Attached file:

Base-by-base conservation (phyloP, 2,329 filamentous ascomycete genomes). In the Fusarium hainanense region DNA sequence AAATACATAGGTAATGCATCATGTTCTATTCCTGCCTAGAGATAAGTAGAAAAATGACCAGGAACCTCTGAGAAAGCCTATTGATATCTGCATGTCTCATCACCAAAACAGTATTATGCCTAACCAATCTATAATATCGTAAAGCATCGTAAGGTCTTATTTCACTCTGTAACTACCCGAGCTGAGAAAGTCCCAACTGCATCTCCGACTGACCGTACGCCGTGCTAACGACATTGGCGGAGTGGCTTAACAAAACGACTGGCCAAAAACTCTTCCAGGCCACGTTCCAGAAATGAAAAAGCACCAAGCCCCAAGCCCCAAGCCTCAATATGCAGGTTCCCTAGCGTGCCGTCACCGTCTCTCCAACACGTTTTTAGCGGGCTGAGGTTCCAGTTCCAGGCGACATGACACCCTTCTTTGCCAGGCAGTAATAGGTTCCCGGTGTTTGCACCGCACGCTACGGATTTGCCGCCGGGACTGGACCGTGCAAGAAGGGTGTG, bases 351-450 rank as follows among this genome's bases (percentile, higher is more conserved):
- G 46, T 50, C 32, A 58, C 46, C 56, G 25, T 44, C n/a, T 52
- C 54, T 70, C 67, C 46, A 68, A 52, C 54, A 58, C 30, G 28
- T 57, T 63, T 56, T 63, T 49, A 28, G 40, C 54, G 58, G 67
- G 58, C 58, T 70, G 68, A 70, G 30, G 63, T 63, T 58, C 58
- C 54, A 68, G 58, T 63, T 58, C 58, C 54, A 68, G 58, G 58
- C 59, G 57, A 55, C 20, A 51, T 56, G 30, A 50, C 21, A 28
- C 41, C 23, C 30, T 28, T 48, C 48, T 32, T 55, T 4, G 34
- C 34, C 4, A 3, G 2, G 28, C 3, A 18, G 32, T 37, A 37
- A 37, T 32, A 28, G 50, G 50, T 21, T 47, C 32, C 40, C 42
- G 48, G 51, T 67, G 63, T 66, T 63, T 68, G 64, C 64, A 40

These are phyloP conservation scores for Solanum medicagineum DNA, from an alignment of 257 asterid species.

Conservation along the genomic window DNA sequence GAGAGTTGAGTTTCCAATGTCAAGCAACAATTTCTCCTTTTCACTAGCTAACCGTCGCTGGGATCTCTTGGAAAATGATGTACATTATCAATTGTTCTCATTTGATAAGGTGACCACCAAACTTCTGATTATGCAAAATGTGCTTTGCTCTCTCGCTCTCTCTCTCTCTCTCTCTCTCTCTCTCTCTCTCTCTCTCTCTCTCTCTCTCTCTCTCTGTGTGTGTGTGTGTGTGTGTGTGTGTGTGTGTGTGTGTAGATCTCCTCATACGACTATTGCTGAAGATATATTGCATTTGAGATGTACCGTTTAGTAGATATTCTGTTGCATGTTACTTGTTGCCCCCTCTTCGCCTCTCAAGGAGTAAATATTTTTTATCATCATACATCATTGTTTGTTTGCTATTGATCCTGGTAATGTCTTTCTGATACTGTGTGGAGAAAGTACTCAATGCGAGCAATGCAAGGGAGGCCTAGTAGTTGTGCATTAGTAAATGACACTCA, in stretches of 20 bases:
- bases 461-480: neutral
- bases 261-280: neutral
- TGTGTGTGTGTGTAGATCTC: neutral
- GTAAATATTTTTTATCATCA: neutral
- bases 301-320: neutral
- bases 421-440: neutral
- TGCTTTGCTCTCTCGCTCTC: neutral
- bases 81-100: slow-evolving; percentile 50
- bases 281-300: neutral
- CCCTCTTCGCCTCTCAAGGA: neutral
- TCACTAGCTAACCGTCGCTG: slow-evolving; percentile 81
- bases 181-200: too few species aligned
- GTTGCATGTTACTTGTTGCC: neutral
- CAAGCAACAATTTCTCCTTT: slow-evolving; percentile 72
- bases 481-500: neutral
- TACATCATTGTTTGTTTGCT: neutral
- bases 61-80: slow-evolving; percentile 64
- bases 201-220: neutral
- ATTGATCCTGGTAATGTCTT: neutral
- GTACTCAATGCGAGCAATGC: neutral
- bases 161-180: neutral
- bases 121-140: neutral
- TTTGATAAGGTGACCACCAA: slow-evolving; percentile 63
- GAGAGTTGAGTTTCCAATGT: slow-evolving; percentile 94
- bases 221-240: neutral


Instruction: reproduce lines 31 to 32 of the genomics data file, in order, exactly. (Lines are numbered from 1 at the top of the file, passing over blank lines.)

- bases 201-220: neutral
- ATTGATCCTGGTAATGTCTT: neutral